Is your posture causing your headaches?
Do you sit or stand all day? Would you say you sit up straight or do you feel you slump most of the day? This slumping could be the cause of your bodies aches and pains, especially headaches and neck pain.
The classic office posture involves hunching the shoulders up and slumping forward. When this happens the head naturally tilts backwards as the chin comes forward.
This posture then places a lot of load on the muscles that support your head and shoulders. The main muscles that become overused and then painful are the Upper Trapezius, Sternocleidomastoid, Sub-Occipitals, Levator Scapulae and the neck extensor muscles. Most of these muscles have trigger points that will then refer pain into the head. So the pain in your head is only being perceived in the head but the actual irritation to the soft tissues is in the neck and shoulders.
This irritation and overuse to the soft tissues is a gradual process. The pain may appear to be acute but it has actually been building up over time. It is always happening, sitting on the bus, slumping on the lounge, sleeping at night in a bad position. These small repetitions over a long period of time will gradually turn into a much larger problem. Like the straw that breaks the camels back or the snowball building up as it rolls down the mountain, your potential for pain is growing overtime you choose to sit or stand with poor posture.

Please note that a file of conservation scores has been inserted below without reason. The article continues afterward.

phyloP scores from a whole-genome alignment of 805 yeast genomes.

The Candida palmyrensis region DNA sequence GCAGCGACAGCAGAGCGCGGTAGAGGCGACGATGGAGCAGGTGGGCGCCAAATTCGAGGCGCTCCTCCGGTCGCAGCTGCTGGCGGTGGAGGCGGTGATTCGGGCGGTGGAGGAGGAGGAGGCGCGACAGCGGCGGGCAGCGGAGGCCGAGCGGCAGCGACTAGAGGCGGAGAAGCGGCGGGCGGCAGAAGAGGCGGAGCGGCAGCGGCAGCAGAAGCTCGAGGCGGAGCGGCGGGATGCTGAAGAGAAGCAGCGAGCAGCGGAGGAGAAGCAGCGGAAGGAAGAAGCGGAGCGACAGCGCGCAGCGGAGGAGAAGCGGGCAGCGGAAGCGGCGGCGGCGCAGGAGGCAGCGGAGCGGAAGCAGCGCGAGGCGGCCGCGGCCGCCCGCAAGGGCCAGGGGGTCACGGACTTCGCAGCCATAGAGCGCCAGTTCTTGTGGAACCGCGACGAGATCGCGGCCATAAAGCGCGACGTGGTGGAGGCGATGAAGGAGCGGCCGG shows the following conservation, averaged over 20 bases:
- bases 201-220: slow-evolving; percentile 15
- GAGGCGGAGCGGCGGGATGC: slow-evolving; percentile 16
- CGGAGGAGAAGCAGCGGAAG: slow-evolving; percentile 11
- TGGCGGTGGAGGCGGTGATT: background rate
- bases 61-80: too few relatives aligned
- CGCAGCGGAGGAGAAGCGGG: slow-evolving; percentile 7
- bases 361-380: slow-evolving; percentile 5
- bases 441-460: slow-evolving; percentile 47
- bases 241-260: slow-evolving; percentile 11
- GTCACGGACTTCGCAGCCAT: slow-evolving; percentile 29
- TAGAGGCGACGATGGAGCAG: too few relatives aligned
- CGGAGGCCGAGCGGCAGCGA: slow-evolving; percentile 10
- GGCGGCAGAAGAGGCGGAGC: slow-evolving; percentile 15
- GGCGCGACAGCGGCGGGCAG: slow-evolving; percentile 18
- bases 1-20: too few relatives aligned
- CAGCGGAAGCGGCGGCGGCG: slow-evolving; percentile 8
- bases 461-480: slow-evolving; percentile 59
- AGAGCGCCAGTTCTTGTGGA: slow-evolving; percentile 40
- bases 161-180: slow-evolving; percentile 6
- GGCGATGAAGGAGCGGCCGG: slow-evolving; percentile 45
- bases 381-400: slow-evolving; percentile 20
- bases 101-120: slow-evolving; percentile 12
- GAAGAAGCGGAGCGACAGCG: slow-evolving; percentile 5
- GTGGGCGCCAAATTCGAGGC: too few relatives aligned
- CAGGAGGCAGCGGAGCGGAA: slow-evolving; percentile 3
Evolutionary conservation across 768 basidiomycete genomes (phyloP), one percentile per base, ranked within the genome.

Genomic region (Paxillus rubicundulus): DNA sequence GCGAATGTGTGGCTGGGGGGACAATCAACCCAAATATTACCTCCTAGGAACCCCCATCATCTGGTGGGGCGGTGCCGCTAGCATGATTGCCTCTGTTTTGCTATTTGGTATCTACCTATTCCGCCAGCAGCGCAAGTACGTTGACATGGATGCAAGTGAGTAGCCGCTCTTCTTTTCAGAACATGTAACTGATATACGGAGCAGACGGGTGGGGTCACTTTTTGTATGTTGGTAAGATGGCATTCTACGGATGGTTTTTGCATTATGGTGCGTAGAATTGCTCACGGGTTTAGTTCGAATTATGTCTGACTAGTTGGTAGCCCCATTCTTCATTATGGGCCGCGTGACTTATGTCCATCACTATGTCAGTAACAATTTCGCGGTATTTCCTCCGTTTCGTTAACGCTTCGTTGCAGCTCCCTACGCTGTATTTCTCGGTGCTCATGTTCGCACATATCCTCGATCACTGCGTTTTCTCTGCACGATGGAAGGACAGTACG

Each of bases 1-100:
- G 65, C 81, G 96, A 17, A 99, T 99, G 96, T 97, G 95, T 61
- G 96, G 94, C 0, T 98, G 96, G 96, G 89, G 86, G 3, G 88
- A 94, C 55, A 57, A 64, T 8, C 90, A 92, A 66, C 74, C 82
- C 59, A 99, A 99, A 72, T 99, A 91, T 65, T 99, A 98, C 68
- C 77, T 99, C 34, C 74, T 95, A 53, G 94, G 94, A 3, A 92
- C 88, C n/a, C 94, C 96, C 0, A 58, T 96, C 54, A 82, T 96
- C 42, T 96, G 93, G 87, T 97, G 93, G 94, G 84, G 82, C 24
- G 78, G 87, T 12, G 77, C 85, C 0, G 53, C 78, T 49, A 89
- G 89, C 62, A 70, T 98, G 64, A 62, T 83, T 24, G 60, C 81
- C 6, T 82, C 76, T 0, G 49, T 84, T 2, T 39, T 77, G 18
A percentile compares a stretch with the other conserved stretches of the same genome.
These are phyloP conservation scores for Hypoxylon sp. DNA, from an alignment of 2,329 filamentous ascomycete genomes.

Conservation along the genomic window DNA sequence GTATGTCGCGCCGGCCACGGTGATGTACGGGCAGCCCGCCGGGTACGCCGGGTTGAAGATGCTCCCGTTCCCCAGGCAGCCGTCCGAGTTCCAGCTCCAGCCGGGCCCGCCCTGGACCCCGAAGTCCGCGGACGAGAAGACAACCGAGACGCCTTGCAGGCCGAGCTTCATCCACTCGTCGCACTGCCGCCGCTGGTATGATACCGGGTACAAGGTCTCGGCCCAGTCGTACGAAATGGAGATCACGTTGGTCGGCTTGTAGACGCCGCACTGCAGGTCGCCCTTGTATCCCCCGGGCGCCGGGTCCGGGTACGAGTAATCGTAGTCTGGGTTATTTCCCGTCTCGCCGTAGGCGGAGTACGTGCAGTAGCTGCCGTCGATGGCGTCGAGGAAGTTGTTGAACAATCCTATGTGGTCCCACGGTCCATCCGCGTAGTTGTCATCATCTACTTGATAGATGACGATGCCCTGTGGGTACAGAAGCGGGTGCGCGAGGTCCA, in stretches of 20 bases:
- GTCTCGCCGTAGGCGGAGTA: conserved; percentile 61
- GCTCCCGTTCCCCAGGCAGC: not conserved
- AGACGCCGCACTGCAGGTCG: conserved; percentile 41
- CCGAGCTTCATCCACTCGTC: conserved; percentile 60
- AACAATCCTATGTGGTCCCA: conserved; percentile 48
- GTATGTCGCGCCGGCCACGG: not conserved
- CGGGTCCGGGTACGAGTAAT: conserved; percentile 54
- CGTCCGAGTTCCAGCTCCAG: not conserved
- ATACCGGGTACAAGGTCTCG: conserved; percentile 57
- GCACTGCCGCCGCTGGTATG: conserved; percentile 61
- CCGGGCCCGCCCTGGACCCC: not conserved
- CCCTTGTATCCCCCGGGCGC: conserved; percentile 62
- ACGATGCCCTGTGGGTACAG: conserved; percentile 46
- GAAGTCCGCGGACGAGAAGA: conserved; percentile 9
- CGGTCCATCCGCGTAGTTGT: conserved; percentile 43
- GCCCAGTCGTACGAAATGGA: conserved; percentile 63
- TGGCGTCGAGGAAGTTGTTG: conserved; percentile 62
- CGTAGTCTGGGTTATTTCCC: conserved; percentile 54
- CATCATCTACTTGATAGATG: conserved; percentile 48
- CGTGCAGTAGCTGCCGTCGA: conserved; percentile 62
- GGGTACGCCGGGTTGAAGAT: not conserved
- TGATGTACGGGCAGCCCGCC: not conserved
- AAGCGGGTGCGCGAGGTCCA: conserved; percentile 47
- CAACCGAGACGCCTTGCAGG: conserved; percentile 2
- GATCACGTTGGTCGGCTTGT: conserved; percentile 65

So what can you do?
Well the first thing to do is to sit up straight, right now. There is no magic exercise you can do or expensive chair you can buy to fix your posture. If someone tells you there is or you can fix this really quickly then politely run the other way. Posture involves awareness and breaking patterns that have been held for years. It sounds simple but noticing your posture and then changing it will be reprogramming your body/mind to actually change.
Exercises that can be beneficial include:
- Chin Tucks to strengthen the opposing muscles in the front of the neck and also to stretch out the back of the head/neck.
- Stretching the chest and the upper trapezius will help to release the tightened muscle tissue.
- Thoracic foam rolling to open the chest can reverse the curved, slumped posture.
For more information or to have an assessment and treatment contact us on 02 9233 5769 or at firstname.lastname@example.org.